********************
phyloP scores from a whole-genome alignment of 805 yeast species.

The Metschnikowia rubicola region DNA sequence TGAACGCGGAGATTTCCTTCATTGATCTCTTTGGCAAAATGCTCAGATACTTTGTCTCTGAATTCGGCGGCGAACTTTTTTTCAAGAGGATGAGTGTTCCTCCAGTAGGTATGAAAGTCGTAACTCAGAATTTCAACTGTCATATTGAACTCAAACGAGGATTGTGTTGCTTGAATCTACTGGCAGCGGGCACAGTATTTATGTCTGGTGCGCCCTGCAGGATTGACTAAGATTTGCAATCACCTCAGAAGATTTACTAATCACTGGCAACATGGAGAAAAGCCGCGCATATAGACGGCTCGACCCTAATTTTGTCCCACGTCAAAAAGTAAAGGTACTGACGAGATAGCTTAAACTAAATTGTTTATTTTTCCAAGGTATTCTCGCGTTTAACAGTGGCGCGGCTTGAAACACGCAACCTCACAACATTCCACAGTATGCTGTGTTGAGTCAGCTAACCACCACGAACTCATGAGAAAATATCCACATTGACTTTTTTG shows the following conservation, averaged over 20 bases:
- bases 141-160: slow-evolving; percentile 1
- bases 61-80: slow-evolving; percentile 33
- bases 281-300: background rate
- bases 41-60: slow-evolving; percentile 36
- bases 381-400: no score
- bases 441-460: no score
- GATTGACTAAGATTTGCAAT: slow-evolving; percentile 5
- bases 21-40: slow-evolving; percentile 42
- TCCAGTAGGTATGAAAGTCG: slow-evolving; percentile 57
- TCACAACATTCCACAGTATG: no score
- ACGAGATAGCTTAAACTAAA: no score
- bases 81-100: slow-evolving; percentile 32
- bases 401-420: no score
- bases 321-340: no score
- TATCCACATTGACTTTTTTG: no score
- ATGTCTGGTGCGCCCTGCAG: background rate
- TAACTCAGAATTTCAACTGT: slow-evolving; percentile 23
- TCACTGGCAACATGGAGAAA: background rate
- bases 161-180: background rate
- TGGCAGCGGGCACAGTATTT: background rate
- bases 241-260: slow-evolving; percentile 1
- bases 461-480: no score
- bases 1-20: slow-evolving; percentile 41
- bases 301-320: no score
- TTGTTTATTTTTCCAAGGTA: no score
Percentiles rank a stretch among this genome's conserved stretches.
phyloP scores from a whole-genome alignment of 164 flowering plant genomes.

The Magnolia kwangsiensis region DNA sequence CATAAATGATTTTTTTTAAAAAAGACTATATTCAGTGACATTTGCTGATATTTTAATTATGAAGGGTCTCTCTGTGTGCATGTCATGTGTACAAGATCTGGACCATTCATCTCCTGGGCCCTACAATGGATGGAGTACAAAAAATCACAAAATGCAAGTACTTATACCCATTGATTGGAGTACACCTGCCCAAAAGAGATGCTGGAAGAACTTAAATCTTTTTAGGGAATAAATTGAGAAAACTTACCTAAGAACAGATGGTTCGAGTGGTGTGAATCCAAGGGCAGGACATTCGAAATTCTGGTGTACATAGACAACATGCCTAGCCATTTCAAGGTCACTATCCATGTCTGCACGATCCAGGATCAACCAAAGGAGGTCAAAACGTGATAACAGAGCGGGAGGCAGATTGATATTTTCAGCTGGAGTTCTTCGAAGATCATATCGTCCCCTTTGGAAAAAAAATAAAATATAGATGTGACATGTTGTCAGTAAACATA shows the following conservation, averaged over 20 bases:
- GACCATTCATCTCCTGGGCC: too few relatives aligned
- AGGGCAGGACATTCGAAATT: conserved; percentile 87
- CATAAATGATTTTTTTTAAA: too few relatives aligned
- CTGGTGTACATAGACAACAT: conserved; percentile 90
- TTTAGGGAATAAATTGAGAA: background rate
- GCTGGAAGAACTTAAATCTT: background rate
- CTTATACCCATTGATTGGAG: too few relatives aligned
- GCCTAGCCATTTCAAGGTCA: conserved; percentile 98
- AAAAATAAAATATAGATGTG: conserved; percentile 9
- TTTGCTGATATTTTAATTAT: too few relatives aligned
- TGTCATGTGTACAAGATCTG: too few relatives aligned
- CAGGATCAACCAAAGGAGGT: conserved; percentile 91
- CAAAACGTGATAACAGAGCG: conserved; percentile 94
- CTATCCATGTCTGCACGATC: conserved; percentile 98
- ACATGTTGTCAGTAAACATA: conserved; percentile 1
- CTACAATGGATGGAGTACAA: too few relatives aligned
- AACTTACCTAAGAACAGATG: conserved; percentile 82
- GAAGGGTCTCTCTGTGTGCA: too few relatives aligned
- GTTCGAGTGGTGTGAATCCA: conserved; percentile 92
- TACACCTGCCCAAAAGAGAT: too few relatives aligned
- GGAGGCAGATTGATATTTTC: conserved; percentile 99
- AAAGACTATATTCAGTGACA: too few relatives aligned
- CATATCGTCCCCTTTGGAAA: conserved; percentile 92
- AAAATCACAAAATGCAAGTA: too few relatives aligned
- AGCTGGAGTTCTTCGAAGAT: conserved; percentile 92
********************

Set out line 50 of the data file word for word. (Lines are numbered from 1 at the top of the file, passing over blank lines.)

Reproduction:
- TACACCTGCCCAAAAGAGAT: too few relatives aligned